Congrats to the auteurs of:
- "Young, Undocumented and Alone"
- "Life, Liberty, and the Pursuit of Happiness"
- "Striving for Gender Equality."

9 people like this
Posted by EZ To Get Around The Rules
a resident of Embarcadero Oaks/Leland
on Mar 16, 2019 at 1:46 pm

> If a garage is converted to a granny flat (which is what we were told these were going to be)...

We converted our garage into a granny unit & allow the tenant's car to be parked inside providing it is an no carbon monoxide poisoning considerations.

With a three car garage, this is very easy to accomplish & there's no reason to even bother getting a building permit as the ADU will rent quickly & most prospective tenants are willing to keep quiet about out-of-code dwellings for a good rental rate.

5 people like this
Posted by Use?
a resident of Old Palo Alto
on Mar 16, 2019 at 4:45 pm

Will there be any way to monitor how many of these ADUs are rented to tenants vs. being used for such things as rec. rooms, offices, and even pool houses?

5 people like this
Posted by Greenacres
a resident of Green Acres
on Mar 16, 2019 at 9:06 pm

If the City starts a program to make preapproved plans available and funding/construction help, I'll put one in my backyard and rent it BMR to a teacher...

11 people like this
Posted by rental or Airbnb?
a resident of College Terrace
on Mar 17, 2019 at 4:32 pm

It would be helpful to know how many of these ADUs are used as rentals (which help alleviate the shortage of affordable housing units) or illegal Airbnb units, which negatively impact neighbors, without having any positive impact on the local shortage of affordable rental units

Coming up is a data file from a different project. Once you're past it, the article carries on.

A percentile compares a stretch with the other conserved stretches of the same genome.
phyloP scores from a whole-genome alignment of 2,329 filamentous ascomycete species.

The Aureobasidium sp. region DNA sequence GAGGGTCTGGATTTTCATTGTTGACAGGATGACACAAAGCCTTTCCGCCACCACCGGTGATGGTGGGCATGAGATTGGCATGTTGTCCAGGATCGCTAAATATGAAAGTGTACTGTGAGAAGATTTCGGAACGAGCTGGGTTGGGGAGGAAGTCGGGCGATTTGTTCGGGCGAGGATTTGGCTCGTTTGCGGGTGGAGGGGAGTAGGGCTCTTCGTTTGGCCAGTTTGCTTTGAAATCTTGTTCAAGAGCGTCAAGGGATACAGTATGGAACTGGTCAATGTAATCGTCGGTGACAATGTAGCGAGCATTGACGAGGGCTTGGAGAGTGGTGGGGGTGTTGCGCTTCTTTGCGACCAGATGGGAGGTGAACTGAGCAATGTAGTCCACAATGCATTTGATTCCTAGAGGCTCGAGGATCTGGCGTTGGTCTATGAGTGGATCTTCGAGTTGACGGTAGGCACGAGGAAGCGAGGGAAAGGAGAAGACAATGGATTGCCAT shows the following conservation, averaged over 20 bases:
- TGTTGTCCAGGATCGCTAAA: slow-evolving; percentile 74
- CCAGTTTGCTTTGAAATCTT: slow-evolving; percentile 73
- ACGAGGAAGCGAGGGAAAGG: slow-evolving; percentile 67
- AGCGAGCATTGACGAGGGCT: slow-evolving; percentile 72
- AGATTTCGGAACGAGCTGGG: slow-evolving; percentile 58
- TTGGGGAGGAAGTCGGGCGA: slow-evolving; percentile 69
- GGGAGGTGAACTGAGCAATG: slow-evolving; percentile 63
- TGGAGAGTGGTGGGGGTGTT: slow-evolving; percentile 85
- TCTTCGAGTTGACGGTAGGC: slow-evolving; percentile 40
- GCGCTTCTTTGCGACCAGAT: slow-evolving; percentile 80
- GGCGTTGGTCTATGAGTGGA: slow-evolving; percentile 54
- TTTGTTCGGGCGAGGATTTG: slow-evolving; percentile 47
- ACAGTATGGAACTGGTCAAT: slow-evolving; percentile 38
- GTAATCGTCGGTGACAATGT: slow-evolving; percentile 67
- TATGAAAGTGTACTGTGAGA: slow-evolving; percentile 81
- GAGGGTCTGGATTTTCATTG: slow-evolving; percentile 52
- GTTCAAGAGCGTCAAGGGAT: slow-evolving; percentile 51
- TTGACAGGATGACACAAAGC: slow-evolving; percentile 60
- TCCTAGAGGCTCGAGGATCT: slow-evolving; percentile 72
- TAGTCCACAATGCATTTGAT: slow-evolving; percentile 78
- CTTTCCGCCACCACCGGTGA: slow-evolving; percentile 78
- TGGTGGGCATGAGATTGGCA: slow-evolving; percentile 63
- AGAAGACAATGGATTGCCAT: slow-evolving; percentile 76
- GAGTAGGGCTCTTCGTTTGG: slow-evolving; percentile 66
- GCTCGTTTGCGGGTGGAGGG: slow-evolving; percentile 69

5 people like this
Posted by @ EZ
a resident of Adobe-Meadow
on Mar 18, 2019 at 11:22 am

@ EZ is a registered user.

Most Palo Alto houses do not have a three-car garage. Some have a two-car garage while many others have a one-car garage. Not getting a building permit is a health and safety violation. How do we know that the work was done safely and is not a firetrap. Some of these illegal garage conversions had fires in East Palo Alto.

Get a permit and do the work legally and safely.

7 people like this
Posted by PA Slum Lord
a resident of Midtown
on Mar 18, 2019 at 7:15 pm

Makeshift ADUs on the side of or behind the garage are the most economical to build. Just install a toilet/shower & you are ready to go. Advertise it as a studio dwelling with no kitchen...just a small refrigerator/microwave & a hotplate. Add a small ceramic heater for wintertime & that's about it.

EZ $2500 a month with utilities & wifi extra! We own three rental houses in PA & charge $4.5K monthly. Each house has a garage ADU rented seperately from the house. That comes to $21K per month or roughly $250k a year in EZ rent!

The houses are pre-Prop 13 so our property taxes are about $3.5K total + minimal homeowner's insurance as the tenants are required to have renter's insurance that also covers liability.

Rent is paid in CASH so record keeping is kept to a minimum (along with our W-2s).
Haven't worked a regular job for the last 15 years thanks to the housing crunch.